Etymology
Advertisement

Words related to *wegh-

weigh (v.)
Old English wegan (class V strong verb, past tense wæg, past participle wægon) "find the weight of, measure; have weight; lift, carry, support, sustain, bear; move," from Proto-Germanic *wegan (source also of Old Saxon wegan, Old Frisian wega, Dutch wegen "to weigh;" Old Norse vega, Old High German wegan "to move, carry, weigh;" German wiegen "to weigh," bewegen "to move, stir"), from PIE root *wegh- "to go, move, transport in a vehicle."

The original sense was of motion, which led to that of lifting, then to that of "measure the weight of." The older sense of "lift, carry" survives in the nautical phrase weigh anchor. Figurative sense of "to consider, ponder" (in reference to words, etc.) is recorded from mid-14c. To weigh in in the literal sense is from 1868, originally of jockeys; figurative meaning "bring one's influence to bear" is from 1909.
Advertisement
weight (n.)

Old English gewiht "weighing, weight, downward force of a body, heaviness," from Proto-Germanic *wihti- (source also of Old Norse vætt, Danish vegt, Old Frisian wicht, Middle Dutch gewicht, German Gewicht), from *weg- (see weigh).

Figurative sense of "burden" is late 14c. To lose weight "get thinner" is recorded from 1961. Weight Watcher as a trademark name dates from 1960. To pull one's weight (1921) is from rowing. To throw (one's) weight around figuratively is by 1922. Weight-training is from 1945. Weight-lifting is from 1885; weight-lifter (human) from 1893.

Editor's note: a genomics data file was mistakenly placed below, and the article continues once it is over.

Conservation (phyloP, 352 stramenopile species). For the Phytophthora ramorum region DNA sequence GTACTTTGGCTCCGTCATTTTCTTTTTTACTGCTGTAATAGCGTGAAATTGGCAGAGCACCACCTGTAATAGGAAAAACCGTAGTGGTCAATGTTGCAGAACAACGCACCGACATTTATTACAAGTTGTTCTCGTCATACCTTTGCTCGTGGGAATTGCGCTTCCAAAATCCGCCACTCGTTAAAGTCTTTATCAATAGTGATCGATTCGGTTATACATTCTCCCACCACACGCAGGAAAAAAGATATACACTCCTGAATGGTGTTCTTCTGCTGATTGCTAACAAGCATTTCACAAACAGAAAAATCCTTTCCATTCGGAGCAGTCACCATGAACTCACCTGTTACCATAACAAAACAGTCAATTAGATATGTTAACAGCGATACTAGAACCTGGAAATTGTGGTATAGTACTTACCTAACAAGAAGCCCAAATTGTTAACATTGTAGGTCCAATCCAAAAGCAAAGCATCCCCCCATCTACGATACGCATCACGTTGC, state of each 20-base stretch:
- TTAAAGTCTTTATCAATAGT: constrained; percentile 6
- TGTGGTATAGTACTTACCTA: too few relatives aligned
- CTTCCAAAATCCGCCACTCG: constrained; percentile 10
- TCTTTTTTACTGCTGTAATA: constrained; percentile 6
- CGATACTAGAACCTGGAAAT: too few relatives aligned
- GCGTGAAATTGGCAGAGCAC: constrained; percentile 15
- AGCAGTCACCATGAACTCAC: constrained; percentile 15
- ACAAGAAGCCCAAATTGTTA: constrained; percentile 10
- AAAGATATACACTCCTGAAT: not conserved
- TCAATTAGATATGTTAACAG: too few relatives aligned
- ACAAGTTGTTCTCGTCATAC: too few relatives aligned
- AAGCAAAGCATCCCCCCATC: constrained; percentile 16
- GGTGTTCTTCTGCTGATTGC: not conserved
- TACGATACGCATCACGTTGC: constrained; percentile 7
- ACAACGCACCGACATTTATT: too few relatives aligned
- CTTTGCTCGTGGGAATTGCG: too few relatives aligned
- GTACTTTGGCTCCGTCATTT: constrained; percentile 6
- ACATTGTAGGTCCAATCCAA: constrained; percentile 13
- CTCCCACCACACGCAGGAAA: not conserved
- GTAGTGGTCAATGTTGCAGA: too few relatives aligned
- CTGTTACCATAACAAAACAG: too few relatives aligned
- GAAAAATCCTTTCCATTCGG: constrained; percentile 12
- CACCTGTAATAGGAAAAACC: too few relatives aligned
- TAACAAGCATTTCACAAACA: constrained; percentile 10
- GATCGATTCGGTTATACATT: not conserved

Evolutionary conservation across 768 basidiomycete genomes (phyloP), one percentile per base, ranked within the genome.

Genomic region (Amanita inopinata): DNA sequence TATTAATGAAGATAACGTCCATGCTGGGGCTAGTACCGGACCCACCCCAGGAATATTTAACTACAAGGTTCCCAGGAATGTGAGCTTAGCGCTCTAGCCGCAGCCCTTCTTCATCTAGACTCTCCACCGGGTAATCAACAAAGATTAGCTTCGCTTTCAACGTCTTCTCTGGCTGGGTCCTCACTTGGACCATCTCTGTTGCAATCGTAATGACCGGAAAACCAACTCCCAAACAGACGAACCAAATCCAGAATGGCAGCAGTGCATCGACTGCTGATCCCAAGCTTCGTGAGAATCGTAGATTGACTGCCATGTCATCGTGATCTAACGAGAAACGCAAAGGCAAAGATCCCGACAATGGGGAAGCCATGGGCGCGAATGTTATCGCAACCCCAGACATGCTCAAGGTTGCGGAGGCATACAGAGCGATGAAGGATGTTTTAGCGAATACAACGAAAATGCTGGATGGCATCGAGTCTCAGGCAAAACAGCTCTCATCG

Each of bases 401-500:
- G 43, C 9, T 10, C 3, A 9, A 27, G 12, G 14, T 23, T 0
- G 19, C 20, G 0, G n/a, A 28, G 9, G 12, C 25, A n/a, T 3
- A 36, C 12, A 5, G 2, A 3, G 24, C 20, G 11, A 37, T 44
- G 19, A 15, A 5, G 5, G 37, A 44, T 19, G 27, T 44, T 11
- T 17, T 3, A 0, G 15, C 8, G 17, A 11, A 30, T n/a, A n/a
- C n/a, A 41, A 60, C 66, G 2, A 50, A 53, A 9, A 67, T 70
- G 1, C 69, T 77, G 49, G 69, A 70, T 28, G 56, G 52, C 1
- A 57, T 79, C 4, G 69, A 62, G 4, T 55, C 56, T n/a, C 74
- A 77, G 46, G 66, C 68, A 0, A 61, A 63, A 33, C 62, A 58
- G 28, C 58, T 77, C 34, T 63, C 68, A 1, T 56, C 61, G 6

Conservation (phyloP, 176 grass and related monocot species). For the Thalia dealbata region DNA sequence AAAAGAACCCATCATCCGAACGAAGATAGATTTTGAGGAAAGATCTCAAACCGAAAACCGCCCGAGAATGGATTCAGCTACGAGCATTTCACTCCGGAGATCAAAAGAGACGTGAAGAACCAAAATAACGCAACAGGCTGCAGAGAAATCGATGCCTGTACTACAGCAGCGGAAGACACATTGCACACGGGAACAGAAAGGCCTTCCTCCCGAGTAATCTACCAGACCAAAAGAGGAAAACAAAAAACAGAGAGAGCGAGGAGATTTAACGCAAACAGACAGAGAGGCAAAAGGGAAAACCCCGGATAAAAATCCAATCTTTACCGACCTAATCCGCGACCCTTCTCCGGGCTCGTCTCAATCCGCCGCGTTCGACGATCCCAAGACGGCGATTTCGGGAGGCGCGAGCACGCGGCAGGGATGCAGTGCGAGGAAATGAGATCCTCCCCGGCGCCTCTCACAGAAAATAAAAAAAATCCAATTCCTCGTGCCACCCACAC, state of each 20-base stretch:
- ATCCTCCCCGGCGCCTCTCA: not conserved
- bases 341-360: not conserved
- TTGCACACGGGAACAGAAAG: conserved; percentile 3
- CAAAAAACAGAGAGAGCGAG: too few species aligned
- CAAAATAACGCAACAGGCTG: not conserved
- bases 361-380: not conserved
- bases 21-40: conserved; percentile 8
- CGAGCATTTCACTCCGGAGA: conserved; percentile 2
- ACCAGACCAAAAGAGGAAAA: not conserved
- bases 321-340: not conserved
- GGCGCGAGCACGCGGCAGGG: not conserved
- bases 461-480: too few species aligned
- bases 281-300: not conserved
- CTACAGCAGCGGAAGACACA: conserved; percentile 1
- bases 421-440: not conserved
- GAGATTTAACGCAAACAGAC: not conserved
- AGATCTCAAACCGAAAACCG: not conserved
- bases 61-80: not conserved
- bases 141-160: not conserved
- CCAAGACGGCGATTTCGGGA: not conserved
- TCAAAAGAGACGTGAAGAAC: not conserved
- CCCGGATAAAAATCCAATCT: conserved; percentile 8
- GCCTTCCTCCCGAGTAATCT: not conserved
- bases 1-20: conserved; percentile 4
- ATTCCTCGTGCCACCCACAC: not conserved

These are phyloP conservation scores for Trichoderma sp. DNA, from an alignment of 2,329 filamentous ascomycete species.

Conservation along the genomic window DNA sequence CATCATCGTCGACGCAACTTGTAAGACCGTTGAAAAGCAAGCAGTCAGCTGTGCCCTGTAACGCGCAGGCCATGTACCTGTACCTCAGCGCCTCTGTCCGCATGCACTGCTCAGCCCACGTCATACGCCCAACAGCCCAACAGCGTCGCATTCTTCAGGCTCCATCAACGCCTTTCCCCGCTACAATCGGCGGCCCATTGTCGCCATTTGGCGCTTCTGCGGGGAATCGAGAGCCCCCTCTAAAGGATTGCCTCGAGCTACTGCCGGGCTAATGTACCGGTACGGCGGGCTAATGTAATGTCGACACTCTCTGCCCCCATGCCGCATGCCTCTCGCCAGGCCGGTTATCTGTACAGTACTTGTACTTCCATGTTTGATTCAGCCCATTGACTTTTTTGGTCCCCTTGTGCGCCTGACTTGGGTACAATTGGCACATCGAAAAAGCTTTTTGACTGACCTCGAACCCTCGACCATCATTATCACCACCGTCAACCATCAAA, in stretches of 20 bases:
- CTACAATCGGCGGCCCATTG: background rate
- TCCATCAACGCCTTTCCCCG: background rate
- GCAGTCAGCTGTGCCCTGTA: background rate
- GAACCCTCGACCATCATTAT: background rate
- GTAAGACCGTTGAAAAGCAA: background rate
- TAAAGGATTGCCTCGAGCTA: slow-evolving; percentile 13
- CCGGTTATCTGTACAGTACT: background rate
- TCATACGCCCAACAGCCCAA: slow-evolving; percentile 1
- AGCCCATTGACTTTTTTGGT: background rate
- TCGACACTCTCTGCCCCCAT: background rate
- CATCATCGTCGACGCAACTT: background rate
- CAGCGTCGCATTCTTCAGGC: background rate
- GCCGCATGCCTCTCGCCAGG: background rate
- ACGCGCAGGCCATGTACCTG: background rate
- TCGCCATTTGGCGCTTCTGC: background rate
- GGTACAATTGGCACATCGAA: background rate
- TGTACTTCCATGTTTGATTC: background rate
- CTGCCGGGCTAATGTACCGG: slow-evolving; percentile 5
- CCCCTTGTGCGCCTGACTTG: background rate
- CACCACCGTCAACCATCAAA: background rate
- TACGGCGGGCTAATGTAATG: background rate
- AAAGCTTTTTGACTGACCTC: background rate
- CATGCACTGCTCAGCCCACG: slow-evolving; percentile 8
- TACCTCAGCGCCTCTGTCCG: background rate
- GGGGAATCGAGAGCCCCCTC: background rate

wey (n.)
dry goods weight of fixed amount (but varying over time and place), Old English weg "scales, balance, weight" (see weigh).
wiggle (v.)
early 13c., perhaps from Middle Dutch, Middle Low German, or Middle Flemish wigelen, frequentative of wiegen "to rock, wag, move back and forth," from wiege "cradle," from Proto-Germanic *wig- (source also of Old High German wiga, German Wiege "cradle," Old Frisian widze), from PIE root *wegh- "to go, move, transport in a vehicle." Related: Wiggled; wiggling. The noun is attested from 1816.
velocity (n.)
early 15c., from Latin velocitatem (nominative velocitas) "swiftness, speed," from velox (genitive velocis) "swift, speedy, rapid, quick," of uncertain origin, perhaps related to vehere "carry" (from PIE root *wegh- "to go, move, transport in a vehicle"), or from PIE *weg-slo-, suffixed form of root *weg- "to be strong, be lively."

Page 6